Danger of Students Falling Behind Due to Online Learning is High – NBC Los Angeles

on Aug22
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Back to school means catching up for many kids who may have fallen behind during the pandemic year of online classes.   

In fact, the I-Team found students are at risk of being held back if schools and districts do not make big changes according to the districts own data.  

Investigative reporter Lolita Lopez spoke to a father with two kids in LAUSD and an education expert about what’s at stake for our communities.

The first days of school, with a third and fourth grader, are typically chaotic for single father Akela Wroten Jr.   

“So right now I’m nervous, number one because I don’t want to have to repeat the same cycle. Number two, I’m scared because I don’t think that they might get what they need,” he said.  

His son, Khairi and daughter, Khyra attend schools in the Los Angeles Unified School District.  

LAUSD went back to in-class learning this week after more than a year of online teaching.  

“It was just pure chaos,” Wroten Jr. said.

A time that Wroten Jr. says was filled with problems. His kids didn’t get the level of teaching they needed or fell behind rapidly in their learning.   

“I skipped some days because the internet wasn’t working,” Khairi said.

Wroten Jr. along with other LAUSD families are now suing the district, alleging the district’s remote learning failed to adequately educate every child equally.

This, while the district received more than $5 billion in state and federal aid for COVID-19. Money that is supposed to improve student learning opportunities and help schools deal with the trauma of the pandemic year.   

“I don’t think they put their full effort into it,” Wroten Jr. said.  

The I-Team found Wroten Jr. and his kids may not be the only ones now struggling to keep up.   

A report from LAUSD, published in the summer of 2020, shows the district was aware of an education lapse for students.  

The report shows at the beginning of the pandemic, students were barely logging into the district’s online platform.   

From March 16th to May 22nd 2020, some 60% of middle and high school students were considered active, which could mean they simply logged on to the school portal.  

About 39% to 40% of students were absent altogether.   

NBC4 talks to LAUSD’s medical director for answers about vaccines for students. Kim Baldonado reports for the NBC4 News on Thursday, July 29, 2021.

An update to the report soon after showed improvement, but the district still noted “this analysis only scratches the surface of questions about student learning at this time.”  

In a survey of LAUSD teachers completed in May 2021, “many teachers believe their students will have unfinished learning and need strategies for acceleration in the coming months and years.”

Pedro Noguera is the dean of the Rossier School of Education at USC.    

“I don’t blame them because we never did this before. We had to get all these kids online learning very quickly when quarantine began, but now we have a problem on our hands so we gotta fix it, we can’t ignore it. We can’t ignore the fact that there are lots of kids who are very far behind”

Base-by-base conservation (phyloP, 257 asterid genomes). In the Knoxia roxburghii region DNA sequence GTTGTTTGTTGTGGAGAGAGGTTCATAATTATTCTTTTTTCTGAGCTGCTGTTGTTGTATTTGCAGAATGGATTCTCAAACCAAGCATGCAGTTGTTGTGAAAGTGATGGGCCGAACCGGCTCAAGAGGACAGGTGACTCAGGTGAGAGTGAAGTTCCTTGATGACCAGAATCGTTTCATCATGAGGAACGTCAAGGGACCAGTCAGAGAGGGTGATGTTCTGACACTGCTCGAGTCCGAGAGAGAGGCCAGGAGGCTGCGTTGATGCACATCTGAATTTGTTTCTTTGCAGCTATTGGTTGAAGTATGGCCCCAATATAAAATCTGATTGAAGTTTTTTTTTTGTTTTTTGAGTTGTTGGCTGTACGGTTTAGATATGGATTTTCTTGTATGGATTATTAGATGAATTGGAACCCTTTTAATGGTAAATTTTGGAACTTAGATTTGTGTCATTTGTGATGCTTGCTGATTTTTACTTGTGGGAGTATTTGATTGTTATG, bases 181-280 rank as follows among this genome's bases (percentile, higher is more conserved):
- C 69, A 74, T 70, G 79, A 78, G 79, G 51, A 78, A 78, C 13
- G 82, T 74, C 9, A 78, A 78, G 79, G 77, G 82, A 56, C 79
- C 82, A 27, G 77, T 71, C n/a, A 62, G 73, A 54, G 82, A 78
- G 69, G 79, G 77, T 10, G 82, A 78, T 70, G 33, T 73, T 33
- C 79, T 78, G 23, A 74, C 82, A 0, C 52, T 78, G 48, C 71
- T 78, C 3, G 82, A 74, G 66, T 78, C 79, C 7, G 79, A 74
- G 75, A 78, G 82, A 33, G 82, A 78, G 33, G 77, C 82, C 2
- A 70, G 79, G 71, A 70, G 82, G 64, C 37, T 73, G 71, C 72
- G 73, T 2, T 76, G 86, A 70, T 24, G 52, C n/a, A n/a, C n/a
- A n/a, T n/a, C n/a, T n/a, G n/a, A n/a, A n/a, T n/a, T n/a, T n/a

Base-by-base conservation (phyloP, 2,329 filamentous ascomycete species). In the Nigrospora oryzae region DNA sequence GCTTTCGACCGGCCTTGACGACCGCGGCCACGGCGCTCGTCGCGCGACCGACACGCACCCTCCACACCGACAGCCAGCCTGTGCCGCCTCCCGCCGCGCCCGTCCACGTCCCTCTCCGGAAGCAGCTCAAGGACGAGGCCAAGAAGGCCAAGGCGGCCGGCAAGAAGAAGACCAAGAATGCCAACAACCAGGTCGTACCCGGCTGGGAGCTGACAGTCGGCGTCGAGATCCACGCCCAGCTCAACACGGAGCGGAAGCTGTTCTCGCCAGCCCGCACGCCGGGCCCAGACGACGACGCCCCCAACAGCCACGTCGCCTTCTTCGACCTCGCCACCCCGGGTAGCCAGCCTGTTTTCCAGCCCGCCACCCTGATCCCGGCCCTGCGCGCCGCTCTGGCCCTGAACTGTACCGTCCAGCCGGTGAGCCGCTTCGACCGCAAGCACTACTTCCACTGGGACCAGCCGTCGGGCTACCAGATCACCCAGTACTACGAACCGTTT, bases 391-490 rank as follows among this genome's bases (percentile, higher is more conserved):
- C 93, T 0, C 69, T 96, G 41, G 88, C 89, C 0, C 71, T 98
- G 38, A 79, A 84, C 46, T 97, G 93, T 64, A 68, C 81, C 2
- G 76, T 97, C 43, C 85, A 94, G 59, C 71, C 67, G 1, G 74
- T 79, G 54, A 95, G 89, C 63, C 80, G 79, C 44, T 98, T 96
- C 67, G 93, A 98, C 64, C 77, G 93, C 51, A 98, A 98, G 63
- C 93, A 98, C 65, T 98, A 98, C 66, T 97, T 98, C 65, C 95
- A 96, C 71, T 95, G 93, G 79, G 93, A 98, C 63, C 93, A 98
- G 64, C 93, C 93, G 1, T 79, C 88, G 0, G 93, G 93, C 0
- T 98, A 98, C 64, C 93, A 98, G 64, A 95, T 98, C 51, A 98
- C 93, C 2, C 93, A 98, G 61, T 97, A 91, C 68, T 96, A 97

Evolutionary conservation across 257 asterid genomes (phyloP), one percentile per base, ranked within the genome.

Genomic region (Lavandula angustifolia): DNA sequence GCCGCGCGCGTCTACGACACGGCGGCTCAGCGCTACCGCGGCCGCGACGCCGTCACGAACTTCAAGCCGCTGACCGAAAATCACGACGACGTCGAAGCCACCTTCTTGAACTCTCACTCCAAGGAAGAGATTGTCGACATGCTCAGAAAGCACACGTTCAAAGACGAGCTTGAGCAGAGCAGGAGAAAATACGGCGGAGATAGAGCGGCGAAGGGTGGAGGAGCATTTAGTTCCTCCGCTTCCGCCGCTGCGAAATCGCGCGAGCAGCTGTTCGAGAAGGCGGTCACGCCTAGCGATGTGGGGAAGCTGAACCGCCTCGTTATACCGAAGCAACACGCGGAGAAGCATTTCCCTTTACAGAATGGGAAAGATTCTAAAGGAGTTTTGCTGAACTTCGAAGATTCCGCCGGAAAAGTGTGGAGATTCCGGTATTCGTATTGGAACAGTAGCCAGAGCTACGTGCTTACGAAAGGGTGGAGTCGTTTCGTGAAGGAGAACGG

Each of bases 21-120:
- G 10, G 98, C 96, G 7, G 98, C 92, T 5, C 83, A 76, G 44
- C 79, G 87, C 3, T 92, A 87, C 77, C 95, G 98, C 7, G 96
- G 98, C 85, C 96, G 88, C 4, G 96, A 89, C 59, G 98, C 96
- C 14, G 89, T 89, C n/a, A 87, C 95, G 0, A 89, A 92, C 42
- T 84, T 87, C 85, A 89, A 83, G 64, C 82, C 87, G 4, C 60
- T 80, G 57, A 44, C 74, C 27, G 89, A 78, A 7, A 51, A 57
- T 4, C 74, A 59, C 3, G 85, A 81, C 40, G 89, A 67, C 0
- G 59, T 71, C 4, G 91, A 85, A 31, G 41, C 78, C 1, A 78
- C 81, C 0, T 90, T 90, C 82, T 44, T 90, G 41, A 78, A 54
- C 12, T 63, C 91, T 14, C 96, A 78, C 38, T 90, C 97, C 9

It’s worse for kids in certain communities.   

LAUSD’s own data shows that at the start of online learning weekly participation by Black and Latinx students was 10% to 20% lower than their peers. 

“The disparities in outcomes and achievement had been there all along. Pandemic made it worse. Schools are gonna need to really spend some time documenting and assessing where each student is,” Noguera said.

He says that means individualized attention, but with a teacher shortage, schools are struggling.  

“Well, they have to make the time. They certainly have the resources,” he added.

NBC4 asked LAUSD to provide someone to speak with the I-Team about how they plan to address the pandemic-gap in education.      

They sent over the following statement:   

The district began working immediately to address the challenges many students faced with online learning.

Los Angeles Unified has also taken a proactive approach to building up our teacher pipeline, with three teacher residency programs, as well as other initiatives designed to address key barriers to recruitment and retention.

When and how many more teachers and personnel will be hired in the near future is still unclear.    

“I’m working 16 hours, sometimes 24-hour shifts just to make sure they have what they need,”  Wroten Jr. said.   

Meanwhile, Wroten Jr., who wants to become a history teacher, says he’s working two jobs to pay for a private tutor and other resources to help his children stay on track.  

“I love the district. I’m a product of the district. I can’t wait until I’m able to teach in the district, but because I love you, I want to hold you accountable,” Wroten Jr. added.

What remains unknown is the impact on kids successfully advancing to the next grade. NBC4 will continue to follow academic progress throughout the year.

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